With the world’s largest armies (except China and India) have ceased procurement of Main Battle Tanks (MBT), third world countries are becoming more dominant customers for this weapon category. In recent years, following major reorganization programs, where western armies have been retiring their armored regiments, severely eroding the production base of heavy armored vehicles, countries of the former Soviet Union and China are finding markets for tanks in developing countries. New production orders for T-90 from Russia, T-84 Oplot from the Ukraine and Chinese MBT-2000) tanks are keeping these lines open. Thailand has placed orders for 200 T-84 tanks, and is expecting the first of these T-84s by May 2013. These tanks will be used for initial introduction and training. A second shipment completing the training unit and equipping the first battalion will be completed by 2015.
South Korea and Turkey are two countries maintaining MBT production capacity based on a common design – the South Korean K-2 and Turkish Altai, which is still in prototype stage. The South Korean K-2 entered production in 2012. Hyundai Rotem Company was contracted by Turkey to provide the technology transfer for the Altai program. The company teamed with Otokar from Turkey to set up the production facility for the tank in Turkey. The first two prototypes went through initial testing in late 2012. However, since 2011 the Turkish side has assumed full responsibility for the program. One month into the testing, of the first two prototypes, Turkish officials expressed confidence the program could move into production by 2015 – two years ahead of schedule. Turkey plans to field up to 250 of the new tanks.
The Bangladesh Army has also begun inducting fourth-generation China-made MTB-2000 tanks. Bangladesh has placed an order for 44 of these MBT2000 tanks The deal is worth $162 million. The new tanks were displayed for the first time in September 2012 during an official ceremony. The MBT2000 closely resembles the Al Khalid tanks, which is in the service of the Pakistan army since 2001. This is the first time Bangladesh has obtained newly assembled Main Battle Tanks (MBTs). Its army has around 200 older-generation Chinese tanks, which have been upgraded in phases with Beijing’s assistance to keep them in service.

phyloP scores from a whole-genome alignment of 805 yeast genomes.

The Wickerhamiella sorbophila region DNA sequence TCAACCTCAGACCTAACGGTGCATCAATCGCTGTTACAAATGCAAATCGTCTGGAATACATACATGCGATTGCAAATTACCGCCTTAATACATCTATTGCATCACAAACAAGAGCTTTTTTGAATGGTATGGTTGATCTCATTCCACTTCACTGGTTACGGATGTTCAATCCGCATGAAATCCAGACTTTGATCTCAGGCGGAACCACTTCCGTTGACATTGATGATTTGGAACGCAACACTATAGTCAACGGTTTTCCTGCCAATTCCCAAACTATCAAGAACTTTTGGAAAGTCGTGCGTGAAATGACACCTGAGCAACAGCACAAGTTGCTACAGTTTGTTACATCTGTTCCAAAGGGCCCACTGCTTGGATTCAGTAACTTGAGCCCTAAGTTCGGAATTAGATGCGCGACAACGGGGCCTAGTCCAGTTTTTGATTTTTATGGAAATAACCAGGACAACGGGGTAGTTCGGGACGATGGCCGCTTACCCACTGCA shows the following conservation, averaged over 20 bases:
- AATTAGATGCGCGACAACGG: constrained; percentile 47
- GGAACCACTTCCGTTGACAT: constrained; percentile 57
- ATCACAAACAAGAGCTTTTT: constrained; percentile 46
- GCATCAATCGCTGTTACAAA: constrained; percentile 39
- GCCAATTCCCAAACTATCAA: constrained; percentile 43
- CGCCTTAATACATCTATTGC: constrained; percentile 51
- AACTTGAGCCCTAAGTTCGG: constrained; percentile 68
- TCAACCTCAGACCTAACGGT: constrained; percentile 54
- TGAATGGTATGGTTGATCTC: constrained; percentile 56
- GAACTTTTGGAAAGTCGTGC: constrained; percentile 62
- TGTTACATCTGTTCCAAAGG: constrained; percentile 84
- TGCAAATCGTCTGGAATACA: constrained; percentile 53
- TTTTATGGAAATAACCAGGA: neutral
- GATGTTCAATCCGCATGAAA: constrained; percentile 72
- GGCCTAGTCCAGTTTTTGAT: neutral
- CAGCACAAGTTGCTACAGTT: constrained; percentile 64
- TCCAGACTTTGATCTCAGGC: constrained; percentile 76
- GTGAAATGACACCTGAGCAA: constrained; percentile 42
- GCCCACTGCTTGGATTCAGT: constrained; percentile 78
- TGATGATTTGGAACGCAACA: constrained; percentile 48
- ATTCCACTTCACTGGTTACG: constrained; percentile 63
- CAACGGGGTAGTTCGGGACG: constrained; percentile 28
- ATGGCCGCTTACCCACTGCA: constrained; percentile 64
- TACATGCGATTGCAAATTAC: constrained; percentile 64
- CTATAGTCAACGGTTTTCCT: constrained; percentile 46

The largest customer for MBTs – India, is planning to produce up to 1,700 Russian designed T-90 tanks. 310 of the tanks were ordered and supplied from Russia in 2001. Additional 300 were ordered in 2006, and are being assembled locally in India, at Heavy Vehicle Factory (HVF) in Avadi, Chennai. The projected order could cap over 2,000, some of which are expected to be upgraded T-90MS. India is also producing 124 domestically developed Arjun MkII tanks, these tanks are expected to be inducted into service after 2013. India is also undertaking continuous upgrades for its T-72 tanks, the most recent included fire control and night vision improvements. Future work could also include active protection systems and weapon improvements (including gun-fired missiles. As part of this upgrade India acquired 418 Israeli made Thermal Imaging Fire Control Systems (TIFAC) for around $230. Part of the system is locally produced in India.
Among western MBTs the M-1A2 and Merkava Mk 4 are in production, though in small numbers. Orders for Merkava 4 tanks in service only in the Israeli Army are annually, maintaining the production line in Israel open while the M-1 line is maintained with orders for the Egyptian Army. Significant upgrade work on M-1A2 is expected this years, secured by recent orders from the US Army and Saudi-Arabia.
General Dynamics Land Systems announced January 8th it has been awarded $132.7 million for the procurement and production of 69 Saudi M1A2 (M1A2S) Abrams tanks for the Kingdom of Saudi Arabia. his work is part of a plan by the Kingdom of Saudi Arabia to upgrade its fleet of tanks. This contract extends work started in 2008 to update M1A1 and M1A2 tanks to the M1A2S configuration for the Kingdom of Saudi Arabia. The M1A2S conversion increases the efficiency and capability of the tank. This order will help the company maintain the workforce at its Lima, Ohio plant through July 2014.
Leopard II is not in production but of the three, it has the brightest future, as both Qatar and Saudi Arabia have expressed interest in buying about 1,000 of these tanks. Unlike the M-1A1/A2 or Merkava, Leopard II has also become quite popular in the second-hand market, after most European armies have trimmed their heavy forces, and offered their tanks to foreign nations. The main customers for these tanks are Singapore, Malaysia, Indonesia, Portugal, Canada and Chile.